It is the vegetable that divides a nation, a family, a dinner table at Christmas. Empires will rise and fall and Brits will still be arguing about whether Brussels sprouts are tasty or just a horrible excuse for food.
Your mum might try to make them palatable by frying them with bacon, nuts, cheese and all manner of other delicious things which successfully mask the taste, but you still know the truth.
So why do some people hate them so much? We decided to ask the experts.
What is it about Brussels sprouts that we hate?
Now that we’re fully grown adults, we do actually enjoy a vegetable every once in a while (yes, even broccoli) but Brussels sprouts remain firmly off the menu.
Stacey Lockyer, nutrition scientist at the British Nutrition Foundation, says: “Brussels sprouts are one of a group of vegetables known as cruciferous vegetables or Brassica which also includes broccoli, cabbage, cauliflower and kale. Brassica contain high amounts of compounds called glucosinolates which, when metabolised in the body, give them their characteristic sharp or bitter taste.”
And it is this sharp or bitter taste that people either like or hate.
Why do we hate this taste?
Your parents are convinced you’re just doing it to be difficult, but turns out this is (almost certainly) not your fault, and in fact your family could be to blame.
Lockyer says: “Whether we like or dislike certain foods is determined by different factors (such as previous experiences with a food and number of exposures), but some studies have demonstrated that the perception of bitterness of cruciferous vegetables is linked to genetic differences in taste receptors on the tongue.”
Duane Mellor, a spokesperson for the British Dietetic Association, agrees that this is why some of us cannot stomach the sprout: “I guess you are interested in the ability to taste PROP in the sprouts - the bitter compound.
“How you taste this is inherited and most people taste it as bitter, about 25% taste it very strongly.”
How did we end up with this Brussels-hating gene?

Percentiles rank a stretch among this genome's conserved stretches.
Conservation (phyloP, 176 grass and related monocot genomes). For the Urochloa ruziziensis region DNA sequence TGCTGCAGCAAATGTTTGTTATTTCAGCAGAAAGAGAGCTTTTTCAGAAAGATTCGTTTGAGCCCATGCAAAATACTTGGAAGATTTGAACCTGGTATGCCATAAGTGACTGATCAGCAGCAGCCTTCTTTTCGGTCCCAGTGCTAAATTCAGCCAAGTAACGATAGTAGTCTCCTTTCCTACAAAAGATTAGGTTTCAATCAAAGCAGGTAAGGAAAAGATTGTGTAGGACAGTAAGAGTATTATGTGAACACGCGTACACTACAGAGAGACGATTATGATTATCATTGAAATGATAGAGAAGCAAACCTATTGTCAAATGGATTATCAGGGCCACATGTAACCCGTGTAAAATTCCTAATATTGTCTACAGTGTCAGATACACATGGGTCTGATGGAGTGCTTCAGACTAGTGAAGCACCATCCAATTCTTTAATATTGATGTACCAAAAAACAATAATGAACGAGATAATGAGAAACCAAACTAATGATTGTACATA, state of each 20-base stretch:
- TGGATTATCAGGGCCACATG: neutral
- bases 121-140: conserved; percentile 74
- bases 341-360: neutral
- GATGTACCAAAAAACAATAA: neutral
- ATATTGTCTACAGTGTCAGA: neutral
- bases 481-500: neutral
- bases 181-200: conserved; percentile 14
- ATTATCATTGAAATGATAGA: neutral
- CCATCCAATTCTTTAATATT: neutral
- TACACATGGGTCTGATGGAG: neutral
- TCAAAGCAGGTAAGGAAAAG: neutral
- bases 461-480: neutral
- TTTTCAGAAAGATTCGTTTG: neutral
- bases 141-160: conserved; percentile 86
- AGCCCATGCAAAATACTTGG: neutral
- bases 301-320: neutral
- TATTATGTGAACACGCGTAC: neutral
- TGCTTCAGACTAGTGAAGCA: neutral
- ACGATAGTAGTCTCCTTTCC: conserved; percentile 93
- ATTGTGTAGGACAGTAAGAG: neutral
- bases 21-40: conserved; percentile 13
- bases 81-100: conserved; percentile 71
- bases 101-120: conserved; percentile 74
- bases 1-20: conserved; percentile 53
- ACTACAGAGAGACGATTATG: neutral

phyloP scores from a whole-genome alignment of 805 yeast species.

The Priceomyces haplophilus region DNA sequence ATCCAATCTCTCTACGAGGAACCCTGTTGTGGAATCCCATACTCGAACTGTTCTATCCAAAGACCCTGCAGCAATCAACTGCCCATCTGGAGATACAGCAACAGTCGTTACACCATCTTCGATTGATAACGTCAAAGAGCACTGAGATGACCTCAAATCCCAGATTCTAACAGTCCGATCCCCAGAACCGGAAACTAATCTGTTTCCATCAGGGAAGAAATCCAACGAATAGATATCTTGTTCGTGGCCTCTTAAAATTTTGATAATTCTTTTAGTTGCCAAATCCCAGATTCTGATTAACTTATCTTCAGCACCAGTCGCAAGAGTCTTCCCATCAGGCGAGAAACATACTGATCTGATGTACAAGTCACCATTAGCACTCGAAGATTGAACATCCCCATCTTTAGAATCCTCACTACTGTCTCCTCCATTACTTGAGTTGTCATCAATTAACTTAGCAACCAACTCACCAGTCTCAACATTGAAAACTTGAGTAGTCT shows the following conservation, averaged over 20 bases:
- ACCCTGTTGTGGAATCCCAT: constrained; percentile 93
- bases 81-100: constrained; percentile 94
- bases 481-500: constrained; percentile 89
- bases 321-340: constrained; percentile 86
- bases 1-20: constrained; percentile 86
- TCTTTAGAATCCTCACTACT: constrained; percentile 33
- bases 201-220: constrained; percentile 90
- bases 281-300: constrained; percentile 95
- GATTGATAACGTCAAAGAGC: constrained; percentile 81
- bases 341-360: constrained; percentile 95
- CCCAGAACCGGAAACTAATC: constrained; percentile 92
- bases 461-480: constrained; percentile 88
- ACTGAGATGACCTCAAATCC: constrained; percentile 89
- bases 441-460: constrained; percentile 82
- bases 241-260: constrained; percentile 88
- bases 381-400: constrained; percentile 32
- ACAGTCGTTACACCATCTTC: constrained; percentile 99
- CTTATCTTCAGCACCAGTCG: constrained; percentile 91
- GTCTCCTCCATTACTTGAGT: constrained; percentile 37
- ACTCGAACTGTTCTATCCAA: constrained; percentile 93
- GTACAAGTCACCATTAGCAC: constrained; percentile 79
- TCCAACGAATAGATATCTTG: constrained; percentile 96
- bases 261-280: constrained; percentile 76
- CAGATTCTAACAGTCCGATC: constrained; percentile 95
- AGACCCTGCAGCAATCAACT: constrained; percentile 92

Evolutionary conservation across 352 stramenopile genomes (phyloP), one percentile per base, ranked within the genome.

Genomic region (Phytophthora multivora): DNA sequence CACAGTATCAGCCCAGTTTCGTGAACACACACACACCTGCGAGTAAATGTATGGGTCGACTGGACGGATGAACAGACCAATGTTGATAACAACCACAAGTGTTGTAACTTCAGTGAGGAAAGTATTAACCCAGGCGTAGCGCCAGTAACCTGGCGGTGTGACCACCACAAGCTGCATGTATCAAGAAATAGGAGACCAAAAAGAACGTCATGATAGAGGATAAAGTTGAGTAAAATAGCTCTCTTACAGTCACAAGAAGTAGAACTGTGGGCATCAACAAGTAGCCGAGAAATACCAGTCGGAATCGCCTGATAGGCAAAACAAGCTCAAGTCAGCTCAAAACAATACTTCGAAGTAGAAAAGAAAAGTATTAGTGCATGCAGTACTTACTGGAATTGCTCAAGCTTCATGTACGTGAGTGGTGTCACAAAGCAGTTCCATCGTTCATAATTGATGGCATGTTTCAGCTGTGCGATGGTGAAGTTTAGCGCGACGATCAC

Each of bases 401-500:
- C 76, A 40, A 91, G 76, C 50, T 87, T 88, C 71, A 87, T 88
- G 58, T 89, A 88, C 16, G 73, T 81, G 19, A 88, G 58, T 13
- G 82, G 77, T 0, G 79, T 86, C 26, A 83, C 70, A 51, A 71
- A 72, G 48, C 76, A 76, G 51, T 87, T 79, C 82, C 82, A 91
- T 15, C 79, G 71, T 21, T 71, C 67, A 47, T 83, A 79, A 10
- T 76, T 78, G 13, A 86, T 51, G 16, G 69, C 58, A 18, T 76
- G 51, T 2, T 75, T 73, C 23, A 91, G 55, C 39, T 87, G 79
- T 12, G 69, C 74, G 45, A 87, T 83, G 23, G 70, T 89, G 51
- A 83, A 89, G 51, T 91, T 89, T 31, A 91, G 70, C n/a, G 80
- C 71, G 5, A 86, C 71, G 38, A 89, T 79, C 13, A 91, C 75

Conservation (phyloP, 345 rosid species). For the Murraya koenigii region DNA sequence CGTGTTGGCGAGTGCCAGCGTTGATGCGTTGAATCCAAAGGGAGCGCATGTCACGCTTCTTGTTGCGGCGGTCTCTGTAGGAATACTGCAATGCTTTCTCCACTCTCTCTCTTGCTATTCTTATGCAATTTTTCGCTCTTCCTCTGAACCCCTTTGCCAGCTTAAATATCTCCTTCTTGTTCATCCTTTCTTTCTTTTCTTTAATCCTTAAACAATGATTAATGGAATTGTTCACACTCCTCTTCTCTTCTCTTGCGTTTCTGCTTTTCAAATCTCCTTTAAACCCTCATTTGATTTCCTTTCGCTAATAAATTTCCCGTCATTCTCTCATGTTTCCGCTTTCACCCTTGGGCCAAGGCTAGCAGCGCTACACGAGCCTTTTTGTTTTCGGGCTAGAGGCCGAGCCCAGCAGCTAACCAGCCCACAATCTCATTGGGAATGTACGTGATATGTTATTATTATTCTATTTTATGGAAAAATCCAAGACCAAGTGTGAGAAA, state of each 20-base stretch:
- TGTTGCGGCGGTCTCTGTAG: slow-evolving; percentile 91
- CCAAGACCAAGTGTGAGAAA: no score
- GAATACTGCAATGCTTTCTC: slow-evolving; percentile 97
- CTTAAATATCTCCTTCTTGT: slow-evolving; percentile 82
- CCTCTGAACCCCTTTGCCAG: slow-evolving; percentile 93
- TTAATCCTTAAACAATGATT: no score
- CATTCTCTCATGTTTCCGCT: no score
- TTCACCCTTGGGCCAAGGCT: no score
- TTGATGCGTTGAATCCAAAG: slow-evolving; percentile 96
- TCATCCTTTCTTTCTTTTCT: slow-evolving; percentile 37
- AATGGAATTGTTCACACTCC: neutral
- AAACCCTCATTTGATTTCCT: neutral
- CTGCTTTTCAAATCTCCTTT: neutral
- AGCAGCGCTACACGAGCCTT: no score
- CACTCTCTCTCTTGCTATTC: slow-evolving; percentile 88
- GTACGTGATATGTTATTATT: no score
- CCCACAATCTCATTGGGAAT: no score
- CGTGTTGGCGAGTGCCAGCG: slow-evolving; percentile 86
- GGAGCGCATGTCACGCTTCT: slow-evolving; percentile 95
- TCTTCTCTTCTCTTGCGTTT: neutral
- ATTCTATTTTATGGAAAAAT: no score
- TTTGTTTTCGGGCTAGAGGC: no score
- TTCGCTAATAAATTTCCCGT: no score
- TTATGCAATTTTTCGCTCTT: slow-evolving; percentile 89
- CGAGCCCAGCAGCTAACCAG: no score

Described as an autosomal dominant gene, you only need to inherit it from one of your parents for it to have the affect of making foods like Brussels taste like a bitter pile of garbage.
This Christmas you might want to tell your parents that the reasons many of your ancestors survived being poisoned was the very same reason you can’t tolerate the green vegetables.
Mellor says: “This single nucleotide polymorphism was protective when many bitter foods were toxic.”
Does this mean we can never learn to like them?
If the cause of our hatred is genetic, surely that means we can never learn to like them (so stop trying to make us grandma). Well, apparently not.
Mellor says that there is not extensive research into converting brussel sprouts haters to lovers, but anecdotally (from his work in nutrition and personal experience) that you can learn to like them.
“It is possible to learn to enjoy bitter tastes.”
We won’t tell anyone if you don’t...
Are we really missing out on anything?
We know that it is always best to embrace every aspect of life and not shun an entire food, but how much does our brussels sprouts hatred really matter?
Lockyer says: “It is important to eat plenty of a wide variety of fruit and vegetables every day for health so it is worth trying to branch out and include vegetables that may not be your favourites in your diet.”
Hmm, maybe next year.